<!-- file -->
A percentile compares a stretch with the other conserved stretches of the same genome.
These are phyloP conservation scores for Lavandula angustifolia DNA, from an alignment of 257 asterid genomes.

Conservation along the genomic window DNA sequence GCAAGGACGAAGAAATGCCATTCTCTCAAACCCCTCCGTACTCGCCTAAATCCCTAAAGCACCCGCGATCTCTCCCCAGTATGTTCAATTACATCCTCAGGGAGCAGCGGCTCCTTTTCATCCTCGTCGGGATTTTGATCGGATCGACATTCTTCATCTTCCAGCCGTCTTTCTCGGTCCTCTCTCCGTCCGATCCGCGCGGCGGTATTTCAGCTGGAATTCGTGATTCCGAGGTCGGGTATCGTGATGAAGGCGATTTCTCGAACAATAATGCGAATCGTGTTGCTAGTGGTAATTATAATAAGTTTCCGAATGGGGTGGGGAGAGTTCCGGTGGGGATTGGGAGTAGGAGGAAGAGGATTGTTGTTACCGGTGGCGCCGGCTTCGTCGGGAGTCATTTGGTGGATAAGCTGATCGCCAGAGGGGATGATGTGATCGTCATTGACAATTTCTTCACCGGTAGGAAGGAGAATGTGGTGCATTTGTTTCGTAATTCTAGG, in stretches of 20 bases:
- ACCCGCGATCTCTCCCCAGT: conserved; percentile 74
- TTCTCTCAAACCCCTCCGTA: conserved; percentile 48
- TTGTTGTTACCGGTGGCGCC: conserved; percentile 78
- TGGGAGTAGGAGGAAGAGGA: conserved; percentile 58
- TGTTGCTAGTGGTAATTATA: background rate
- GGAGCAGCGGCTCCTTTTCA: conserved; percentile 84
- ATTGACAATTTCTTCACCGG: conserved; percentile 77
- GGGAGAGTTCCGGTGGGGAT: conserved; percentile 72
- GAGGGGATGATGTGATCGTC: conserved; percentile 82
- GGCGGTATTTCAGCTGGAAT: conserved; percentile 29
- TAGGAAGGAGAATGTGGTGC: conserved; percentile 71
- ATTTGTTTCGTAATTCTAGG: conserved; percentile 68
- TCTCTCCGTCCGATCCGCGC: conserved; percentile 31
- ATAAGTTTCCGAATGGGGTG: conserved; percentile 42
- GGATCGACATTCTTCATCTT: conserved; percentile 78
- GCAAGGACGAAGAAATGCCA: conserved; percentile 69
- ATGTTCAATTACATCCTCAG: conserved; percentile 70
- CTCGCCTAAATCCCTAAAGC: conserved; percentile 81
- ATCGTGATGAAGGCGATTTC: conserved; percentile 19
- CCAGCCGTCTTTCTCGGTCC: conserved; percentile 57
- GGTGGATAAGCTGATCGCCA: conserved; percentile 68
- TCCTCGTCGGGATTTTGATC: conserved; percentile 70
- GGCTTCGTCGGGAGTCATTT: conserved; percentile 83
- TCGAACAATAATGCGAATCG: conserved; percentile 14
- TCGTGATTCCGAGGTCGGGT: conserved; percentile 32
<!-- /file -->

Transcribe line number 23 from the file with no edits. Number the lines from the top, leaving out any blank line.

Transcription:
- CCAGCCGTCTTTCTCGGTCC: conserved; percentile 57